NEW YORK (Reuters) - Samuel Israel, a hedge fund manager who faked his own suicide to avoid prison after admitting to running a $450 million fraud, is trying to shorten his 22-year sentence or be set free, saying his health has worsened and authorities can’t take care of him.
According to a Wednesday court filing, the founder of Bayou Group LLC nearly died last year after officials at the federal prison complex in Butner, North Carolina failed to replace the battery for his pacemaker, only doing so after he fell, hit his head and lost consciousness.
Israel, 54, also suffers from a degenerative spinal condition but has been refused treatment to alleviate chronic pain, the filing said. A Manhattan doctor who once treated Israel submitted a letter saying it would be “medically irrational” to deprive Israel of opioids to treat the pain.
“He’s one of those people who is expensive to take care of in a humane way,” Israel’s lawyer Shane Landry, who said he last saw his client three months ago, said in an interview. “Prison officials keep telling us he’s not in as much pain as he says, but I’ve seen him. He’s in pain. He has trouble getting around.”
Butner’s other inmates include Bernard Madoff, the Ponzi schemer. Madoff, 76, is housed in a medium-security section of the complex, while Israel is in a low-security section.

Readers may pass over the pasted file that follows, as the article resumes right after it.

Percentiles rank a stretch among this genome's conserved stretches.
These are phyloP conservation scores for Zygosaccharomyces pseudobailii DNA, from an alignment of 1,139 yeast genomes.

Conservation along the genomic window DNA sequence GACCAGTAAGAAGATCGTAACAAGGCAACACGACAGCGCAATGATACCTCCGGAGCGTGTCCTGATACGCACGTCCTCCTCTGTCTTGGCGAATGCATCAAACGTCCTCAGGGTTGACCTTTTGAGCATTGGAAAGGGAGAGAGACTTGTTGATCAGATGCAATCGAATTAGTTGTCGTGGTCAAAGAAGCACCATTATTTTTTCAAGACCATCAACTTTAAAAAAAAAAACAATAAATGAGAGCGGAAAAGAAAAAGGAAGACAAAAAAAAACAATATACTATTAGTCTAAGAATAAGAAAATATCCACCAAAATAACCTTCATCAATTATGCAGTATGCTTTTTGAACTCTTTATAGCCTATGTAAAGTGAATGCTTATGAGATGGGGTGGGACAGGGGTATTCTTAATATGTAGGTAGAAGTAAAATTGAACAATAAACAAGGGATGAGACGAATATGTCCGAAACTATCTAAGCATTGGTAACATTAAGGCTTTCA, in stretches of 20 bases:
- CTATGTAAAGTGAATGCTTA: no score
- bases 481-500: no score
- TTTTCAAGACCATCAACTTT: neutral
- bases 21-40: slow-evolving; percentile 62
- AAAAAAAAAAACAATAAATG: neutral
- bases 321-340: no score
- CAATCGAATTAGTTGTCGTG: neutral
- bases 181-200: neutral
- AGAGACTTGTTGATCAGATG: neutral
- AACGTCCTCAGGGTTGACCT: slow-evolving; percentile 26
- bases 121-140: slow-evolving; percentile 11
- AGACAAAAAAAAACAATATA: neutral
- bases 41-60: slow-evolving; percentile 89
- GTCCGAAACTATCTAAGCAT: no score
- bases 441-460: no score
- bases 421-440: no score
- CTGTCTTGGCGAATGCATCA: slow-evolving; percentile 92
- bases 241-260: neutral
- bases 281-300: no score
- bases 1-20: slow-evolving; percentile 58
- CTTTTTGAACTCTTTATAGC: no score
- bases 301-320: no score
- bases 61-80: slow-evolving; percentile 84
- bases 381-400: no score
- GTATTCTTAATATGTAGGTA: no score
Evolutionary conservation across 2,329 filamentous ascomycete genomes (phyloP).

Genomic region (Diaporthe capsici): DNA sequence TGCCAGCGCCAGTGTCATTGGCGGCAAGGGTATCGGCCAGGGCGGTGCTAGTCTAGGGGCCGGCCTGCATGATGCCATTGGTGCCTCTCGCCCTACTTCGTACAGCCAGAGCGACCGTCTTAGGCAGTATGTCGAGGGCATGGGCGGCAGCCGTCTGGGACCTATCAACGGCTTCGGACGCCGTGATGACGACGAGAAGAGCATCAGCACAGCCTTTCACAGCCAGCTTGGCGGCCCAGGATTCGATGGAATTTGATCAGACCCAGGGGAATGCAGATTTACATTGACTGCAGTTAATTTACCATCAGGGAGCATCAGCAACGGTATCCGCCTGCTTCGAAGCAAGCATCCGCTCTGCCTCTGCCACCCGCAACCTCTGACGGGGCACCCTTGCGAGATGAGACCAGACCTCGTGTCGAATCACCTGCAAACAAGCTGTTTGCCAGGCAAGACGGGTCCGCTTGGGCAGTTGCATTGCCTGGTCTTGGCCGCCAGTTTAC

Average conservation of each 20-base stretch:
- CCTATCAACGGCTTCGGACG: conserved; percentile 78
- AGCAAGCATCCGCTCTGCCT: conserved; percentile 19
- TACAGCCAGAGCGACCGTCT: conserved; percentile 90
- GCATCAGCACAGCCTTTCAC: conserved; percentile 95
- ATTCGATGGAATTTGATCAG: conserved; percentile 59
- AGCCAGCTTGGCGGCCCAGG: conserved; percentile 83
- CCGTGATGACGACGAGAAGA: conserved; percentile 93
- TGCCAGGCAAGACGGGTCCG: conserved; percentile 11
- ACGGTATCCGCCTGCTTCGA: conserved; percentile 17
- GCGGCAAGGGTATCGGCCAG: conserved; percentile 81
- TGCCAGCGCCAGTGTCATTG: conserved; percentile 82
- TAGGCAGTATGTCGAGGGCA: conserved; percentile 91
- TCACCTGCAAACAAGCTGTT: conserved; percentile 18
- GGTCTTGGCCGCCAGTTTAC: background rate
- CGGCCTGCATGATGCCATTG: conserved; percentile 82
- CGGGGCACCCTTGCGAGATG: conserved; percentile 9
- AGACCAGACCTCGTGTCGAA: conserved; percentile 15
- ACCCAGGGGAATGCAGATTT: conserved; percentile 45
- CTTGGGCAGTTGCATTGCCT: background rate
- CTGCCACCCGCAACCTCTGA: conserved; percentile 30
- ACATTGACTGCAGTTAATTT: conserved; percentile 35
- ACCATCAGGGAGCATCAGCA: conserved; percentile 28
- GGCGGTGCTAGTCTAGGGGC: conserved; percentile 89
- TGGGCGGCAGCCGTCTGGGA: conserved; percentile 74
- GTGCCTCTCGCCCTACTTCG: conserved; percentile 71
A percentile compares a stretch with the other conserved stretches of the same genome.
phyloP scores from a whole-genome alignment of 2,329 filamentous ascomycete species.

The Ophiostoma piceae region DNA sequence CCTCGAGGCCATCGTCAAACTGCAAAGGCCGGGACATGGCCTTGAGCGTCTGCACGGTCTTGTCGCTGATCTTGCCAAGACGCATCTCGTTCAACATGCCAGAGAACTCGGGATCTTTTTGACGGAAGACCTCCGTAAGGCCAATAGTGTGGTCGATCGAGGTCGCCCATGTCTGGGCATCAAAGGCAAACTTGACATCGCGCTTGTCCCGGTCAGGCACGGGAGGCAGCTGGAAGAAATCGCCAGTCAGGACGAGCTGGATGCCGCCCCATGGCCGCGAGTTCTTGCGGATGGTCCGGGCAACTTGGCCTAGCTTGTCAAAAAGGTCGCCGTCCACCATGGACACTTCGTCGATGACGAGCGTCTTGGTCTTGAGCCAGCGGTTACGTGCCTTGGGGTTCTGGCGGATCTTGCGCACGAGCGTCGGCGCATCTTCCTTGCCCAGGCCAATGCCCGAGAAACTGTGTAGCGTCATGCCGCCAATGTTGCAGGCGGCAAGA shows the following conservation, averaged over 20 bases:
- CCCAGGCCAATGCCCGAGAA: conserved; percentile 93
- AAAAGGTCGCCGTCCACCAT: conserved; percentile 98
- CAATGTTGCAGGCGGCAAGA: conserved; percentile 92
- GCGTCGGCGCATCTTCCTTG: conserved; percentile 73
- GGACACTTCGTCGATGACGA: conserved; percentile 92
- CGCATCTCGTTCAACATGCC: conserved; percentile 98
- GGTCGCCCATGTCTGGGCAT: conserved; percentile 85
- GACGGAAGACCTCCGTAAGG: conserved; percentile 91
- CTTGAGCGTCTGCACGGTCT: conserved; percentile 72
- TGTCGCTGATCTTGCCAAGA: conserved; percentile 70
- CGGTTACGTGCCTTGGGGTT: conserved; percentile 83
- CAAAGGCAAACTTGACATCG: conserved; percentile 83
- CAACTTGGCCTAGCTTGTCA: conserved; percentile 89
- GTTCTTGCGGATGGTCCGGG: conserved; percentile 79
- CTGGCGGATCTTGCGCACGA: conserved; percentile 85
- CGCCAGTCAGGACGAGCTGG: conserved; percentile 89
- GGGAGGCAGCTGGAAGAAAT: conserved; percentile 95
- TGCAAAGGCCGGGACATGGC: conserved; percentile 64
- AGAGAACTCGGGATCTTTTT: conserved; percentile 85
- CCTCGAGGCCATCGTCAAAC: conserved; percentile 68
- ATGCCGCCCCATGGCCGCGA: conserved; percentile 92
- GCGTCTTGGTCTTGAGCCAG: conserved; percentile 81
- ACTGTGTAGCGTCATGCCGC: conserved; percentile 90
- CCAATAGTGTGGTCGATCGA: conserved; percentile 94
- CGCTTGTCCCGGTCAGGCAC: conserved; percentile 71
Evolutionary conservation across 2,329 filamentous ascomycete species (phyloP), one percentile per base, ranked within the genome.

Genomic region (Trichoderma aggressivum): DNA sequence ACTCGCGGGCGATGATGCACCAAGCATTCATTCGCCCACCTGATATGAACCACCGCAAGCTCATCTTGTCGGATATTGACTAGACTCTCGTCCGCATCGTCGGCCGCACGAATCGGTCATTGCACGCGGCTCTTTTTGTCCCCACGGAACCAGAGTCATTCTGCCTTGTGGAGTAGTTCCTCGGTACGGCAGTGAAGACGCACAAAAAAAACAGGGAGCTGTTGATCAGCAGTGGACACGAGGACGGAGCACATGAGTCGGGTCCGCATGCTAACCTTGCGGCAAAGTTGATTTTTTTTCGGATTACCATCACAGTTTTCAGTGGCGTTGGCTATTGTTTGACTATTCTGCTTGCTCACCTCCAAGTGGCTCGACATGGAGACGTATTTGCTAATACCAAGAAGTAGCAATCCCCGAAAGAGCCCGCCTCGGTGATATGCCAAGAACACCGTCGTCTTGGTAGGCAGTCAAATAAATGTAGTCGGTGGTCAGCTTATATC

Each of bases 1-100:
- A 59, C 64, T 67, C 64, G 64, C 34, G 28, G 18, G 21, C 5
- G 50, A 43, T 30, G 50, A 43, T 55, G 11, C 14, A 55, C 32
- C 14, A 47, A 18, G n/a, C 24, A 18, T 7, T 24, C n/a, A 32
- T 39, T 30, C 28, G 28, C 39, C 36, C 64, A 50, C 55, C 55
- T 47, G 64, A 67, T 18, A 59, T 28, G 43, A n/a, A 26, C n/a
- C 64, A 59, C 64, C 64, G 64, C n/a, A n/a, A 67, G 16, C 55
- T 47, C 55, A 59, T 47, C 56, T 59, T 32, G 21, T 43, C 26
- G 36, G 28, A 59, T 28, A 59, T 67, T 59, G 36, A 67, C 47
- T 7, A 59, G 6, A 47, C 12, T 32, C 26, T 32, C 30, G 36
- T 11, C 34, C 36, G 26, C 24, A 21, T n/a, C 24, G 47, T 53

Israel had pleaded guilty in New York in 2005 to defrauding Bayou investors, only to spark an intense manhunt in June 2008 when his GMC Envoy was found on Bear Mountain Bridge north of New York City, with the words “suicide is painless” scrawled in dust on the vehicle hood. He surrendered the next month.
A spokeswoman for U.S. Attorney Preet Bharara in New York declined to comment. Butner officials did not immediately respond to a request for comment. Israel could not be reached.
U.S. District Judge Colleen McMahon in Manhattan sentenced Israel to 20 years in prison for the fraud, and U.S. District Judge Kenneth Karas in White Plains, New York added two years for the 2008 escapade. Israel is not eligible for release until September 12, 2027.
Landry, though, said his client’s “near death experience” and cardiac condition, and the lack of proper medical care, justify shortening or ending the incarceration.
“It is an uphill climb, I admit that,” Landry said about the prospect that Israel might be freed soon. “When the judge (McMahon) sentenced him, she relied very heavily on Bureau of Prisons’ assurances that they could take of him. Our argument is that they can‘t.”
The case is U.S. v. Israel, U.S. District Court, Southern District of New York, No. 05-cr-01039.
(This story corrects paragraph six to make clear Israel surrendered in July not August 2008)
Reporting by Jonathan Stempel in New York; Additional reporting by Svea Herbst-Bayliss in Boston; Editing by Cynthia Osterman